To say that Apple’s announcement of the new MacBook Pros was given a less-than-enthusiastic reception by the creative community is something of an understatement. Of particular ire is the decision to phase out an SD card slot.
Speaking to the Independent, Apple’s senior VP Phil Schiller laid out the company’s rationale for why the slot had to go:
Because of a couple of things. One, it’s a bit of a cumbersome slot. You’ve got this thing sticking halfway out. Then there are very fine and fast USB card readers, and then you can use CompactFlash as well as SD. So we could never really resolve this – we picked SD because more consumer cameras have SD but you can only pick one. So, that was a bit of a trade-off. And then more and more cameras are starting to build wireless transfer into the camera. That’s proving very useful. So we think there’s a path forward where you can use a physical adaptor if you want, or do wireless transfer.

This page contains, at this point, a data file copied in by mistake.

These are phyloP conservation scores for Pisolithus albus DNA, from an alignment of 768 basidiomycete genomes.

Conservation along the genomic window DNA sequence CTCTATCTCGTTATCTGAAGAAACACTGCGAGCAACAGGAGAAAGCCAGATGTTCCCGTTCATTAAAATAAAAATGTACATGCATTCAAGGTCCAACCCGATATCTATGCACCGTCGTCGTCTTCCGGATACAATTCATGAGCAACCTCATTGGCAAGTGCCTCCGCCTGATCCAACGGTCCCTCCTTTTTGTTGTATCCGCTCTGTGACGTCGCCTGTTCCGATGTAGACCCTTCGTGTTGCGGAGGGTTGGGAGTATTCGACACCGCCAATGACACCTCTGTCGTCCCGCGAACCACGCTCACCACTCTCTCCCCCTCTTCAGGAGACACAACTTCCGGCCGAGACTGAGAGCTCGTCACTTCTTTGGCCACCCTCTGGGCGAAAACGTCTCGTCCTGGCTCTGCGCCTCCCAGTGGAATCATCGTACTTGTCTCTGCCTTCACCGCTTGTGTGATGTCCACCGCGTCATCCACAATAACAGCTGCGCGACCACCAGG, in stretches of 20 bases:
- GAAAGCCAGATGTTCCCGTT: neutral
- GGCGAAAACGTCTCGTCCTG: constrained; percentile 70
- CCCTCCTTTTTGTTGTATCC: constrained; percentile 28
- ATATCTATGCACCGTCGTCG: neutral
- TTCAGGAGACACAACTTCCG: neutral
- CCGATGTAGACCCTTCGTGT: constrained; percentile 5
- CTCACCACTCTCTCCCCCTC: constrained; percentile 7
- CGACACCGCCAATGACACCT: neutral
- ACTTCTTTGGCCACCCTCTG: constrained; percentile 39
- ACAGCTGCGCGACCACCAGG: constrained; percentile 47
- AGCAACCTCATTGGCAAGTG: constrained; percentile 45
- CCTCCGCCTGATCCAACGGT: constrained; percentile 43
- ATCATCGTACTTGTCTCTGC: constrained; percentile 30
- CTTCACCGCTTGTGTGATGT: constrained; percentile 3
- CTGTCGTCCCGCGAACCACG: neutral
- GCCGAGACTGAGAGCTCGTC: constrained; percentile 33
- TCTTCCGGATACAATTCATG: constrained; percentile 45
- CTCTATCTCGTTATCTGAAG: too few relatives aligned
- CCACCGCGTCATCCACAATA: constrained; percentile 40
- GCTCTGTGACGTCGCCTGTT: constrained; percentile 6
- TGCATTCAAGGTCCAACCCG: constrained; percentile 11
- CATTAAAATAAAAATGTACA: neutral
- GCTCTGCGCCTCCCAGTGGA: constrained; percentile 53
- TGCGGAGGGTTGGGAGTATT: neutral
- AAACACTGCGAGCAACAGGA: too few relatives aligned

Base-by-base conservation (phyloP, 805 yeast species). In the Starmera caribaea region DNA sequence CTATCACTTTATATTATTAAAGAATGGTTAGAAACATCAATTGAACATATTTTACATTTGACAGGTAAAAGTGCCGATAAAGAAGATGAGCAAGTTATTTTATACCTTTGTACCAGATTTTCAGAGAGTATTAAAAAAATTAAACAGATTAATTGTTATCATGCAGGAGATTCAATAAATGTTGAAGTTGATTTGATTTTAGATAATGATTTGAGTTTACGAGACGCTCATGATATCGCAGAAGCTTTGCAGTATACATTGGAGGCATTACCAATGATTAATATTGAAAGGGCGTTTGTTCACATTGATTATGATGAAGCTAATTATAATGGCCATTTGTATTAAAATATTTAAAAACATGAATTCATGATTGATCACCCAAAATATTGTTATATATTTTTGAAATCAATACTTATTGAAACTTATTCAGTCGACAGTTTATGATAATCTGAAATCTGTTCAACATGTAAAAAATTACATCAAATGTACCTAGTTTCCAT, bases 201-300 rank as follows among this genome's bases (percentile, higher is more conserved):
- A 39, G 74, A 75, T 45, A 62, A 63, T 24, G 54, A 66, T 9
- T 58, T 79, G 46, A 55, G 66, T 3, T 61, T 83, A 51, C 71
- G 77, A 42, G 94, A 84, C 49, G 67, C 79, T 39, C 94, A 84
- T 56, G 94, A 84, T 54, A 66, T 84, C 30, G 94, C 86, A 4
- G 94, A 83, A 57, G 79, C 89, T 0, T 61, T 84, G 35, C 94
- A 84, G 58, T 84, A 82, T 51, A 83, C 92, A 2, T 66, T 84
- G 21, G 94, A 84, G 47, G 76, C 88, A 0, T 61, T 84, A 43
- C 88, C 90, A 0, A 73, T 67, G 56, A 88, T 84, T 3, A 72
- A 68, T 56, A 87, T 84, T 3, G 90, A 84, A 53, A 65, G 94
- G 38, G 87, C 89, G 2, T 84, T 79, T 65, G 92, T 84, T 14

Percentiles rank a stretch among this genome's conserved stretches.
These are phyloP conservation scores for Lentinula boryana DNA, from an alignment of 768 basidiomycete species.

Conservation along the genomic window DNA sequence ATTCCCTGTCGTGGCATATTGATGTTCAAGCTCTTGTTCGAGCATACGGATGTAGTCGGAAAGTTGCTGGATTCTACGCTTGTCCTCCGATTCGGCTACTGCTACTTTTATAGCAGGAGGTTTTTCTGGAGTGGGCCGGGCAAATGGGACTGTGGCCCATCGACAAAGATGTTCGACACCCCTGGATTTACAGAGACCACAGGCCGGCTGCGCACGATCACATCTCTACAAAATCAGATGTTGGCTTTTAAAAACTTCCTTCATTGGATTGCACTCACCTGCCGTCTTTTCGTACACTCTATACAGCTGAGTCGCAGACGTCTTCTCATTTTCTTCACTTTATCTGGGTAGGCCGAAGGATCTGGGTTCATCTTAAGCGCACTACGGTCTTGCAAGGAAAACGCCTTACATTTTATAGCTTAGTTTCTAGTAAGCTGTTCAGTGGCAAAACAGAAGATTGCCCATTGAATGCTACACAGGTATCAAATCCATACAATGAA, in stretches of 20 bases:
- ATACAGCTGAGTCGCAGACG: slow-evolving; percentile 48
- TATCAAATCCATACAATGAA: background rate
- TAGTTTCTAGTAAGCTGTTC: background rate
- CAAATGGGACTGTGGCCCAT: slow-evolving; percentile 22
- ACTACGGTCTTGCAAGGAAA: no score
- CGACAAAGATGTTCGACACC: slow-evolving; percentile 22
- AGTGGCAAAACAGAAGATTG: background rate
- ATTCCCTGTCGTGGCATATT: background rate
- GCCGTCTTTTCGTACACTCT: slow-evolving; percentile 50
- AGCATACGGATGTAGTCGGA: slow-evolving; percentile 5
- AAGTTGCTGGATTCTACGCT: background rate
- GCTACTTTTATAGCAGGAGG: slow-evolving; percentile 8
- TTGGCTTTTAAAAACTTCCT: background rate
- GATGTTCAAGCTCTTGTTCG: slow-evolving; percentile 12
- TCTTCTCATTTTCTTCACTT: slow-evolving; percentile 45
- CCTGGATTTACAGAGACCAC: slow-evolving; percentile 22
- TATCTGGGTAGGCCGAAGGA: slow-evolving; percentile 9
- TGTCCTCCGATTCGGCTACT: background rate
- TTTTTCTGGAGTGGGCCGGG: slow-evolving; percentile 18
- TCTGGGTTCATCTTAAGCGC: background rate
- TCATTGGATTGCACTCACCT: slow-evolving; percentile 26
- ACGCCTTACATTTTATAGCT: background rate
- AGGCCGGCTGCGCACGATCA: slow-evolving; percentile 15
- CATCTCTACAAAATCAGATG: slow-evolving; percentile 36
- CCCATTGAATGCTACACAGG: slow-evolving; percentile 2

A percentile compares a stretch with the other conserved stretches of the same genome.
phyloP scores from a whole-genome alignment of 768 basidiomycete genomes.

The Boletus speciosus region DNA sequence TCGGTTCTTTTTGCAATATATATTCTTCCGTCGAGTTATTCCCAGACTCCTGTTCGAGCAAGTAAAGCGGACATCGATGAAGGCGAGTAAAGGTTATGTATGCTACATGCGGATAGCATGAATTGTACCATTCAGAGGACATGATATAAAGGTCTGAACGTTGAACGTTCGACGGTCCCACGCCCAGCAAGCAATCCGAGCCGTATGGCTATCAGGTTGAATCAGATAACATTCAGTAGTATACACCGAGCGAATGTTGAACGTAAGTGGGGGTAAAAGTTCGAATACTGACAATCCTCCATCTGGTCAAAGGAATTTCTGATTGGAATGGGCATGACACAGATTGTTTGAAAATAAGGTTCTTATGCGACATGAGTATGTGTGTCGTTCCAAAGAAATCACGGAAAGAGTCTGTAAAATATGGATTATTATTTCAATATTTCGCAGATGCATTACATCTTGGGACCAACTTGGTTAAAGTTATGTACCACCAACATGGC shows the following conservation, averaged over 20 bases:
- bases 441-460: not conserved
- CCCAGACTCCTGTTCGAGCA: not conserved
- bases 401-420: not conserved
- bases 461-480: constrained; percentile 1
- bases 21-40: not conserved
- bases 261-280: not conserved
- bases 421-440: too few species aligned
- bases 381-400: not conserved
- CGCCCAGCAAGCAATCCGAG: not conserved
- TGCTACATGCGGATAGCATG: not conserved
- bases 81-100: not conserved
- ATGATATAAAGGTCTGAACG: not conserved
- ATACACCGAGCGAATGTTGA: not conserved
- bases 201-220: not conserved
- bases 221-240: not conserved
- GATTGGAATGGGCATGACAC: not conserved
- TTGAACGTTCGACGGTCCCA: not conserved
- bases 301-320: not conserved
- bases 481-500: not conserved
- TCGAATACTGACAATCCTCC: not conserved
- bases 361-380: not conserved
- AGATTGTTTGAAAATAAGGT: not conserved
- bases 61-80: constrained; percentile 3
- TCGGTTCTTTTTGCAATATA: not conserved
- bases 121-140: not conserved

It’s true that many cameras have embraced Wi-Fi and there are dongles to enable wireless transfers to computers, but those aren’t necessarily as reliable, or fast, as a direct connection. Another plausible response from Schiller (one he didn’t apparently make) could be that a pro can always shoot tethered via USB directly into a MacBook Pro. That won’t address every use case for needing an SD card slot, but it sounds a bit more plausible than saying camera Wi-Fi is an adequate replacement in a professional setting.
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